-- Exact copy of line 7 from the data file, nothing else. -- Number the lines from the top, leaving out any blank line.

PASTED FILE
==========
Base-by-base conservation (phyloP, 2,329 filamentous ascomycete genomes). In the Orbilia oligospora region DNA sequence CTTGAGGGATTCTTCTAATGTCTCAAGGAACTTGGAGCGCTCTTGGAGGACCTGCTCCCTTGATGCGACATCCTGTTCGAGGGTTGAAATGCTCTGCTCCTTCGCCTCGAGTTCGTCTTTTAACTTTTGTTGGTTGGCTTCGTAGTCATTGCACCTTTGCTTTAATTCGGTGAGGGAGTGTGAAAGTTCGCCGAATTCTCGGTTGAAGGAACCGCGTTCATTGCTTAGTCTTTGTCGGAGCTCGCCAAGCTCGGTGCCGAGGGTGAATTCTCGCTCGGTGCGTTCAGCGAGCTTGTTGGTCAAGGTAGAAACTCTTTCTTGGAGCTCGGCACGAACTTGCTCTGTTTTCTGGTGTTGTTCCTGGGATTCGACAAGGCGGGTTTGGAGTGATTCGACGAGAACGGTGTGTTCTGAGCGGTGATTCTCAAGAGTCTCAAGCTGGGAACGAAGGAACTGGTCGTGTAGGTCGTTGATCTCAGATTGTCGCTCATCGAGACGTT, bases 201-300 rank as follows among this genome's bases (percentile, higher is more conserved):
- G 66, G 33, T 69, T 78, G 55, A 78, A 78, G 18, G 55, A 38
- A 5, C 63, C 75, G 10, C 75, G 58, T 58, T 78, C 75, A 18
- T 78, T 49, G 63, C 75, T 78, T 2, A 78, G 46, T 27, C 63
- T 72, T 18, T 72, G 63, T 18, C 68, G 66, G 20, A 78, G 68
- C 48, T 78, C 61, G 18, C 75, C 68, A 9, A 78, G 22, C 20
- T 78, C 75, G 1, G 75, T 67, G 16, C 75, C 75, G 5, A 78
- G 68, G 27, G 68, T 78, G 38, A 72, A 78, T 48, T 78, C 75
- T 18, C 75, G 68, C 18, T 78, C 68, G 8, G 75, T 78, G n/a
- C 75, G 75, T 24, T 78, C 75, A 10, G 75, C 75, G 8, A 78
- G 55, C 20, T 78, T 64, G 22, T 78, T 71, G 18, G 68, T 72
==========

- T 78, C 75, G 1, G 75, T 67, G 16, C 75, C 75, G 5, A 78